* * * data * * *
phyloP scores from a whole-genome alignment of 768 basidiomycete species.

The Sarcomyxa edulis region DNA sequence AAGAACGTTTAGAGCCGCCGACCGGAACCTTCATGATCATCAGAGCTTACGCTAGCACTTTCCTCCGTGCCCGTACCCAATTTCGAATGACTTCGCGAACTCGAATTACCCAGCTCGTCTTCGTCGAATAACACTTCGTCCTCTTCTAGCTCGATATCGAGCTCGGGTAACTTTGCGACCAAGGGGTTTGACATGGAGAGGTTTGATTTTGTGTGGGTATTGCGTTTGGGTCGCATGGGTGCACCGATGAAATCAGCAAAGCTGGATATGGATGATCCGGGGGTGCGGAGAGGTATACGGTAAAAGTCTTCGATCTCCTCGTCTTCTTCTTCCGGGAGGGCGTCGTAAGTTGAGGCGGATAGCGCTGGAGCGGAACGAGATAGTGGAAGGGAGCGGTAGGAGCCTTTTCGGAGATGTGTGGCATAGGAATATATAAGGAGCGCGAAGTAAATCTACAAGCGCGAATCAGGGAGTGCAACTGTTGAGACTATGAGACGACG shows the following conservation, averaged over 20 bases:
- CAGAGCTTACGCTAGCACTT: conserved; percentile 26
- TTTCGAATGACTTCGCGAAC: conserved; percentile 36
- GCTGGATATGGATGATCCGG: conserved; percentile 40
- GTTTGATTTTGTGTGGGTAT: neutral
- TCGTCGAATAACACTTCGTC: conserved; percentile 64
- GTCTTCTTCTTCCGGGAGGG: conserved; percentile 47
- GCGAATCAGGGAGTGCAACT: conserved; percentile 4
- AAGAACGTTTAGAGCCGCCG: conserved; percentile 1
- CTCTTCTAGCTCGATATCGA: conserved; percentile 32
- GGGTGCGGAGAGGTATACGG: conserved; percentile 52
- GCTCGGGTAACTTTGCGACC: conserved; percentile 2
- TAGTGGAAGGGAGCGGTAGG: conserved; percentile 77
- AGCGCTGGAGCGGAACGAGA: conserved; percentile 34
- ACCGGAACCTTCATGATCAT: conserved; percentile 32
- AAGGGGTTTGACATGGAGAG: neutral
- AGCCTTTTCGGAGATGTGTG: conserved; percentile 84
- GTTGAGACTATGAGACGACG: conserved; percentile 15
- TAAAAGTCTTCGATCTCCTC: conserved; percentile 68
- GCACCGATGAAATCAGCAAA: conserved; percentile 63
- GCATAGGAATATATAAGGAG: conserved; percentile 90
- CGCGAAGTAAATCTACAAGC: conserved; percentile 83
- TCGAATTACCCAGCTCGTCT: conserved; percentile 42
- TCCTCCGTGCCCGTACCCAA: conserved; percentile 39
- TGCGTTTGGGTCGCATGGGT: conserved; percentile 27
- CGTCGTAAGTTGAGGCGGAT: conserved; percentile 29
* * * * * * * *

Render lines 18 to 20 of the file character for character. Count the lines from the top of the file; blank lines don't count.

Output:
- AGCCTTTTCGGAGATGTGTG: conserved; percentile 84
- GTTGAGACTATGAGACGACG: conserved; percentile 15
- TAAAAGTCTTCGATCTCCTC: conserved; percentile 68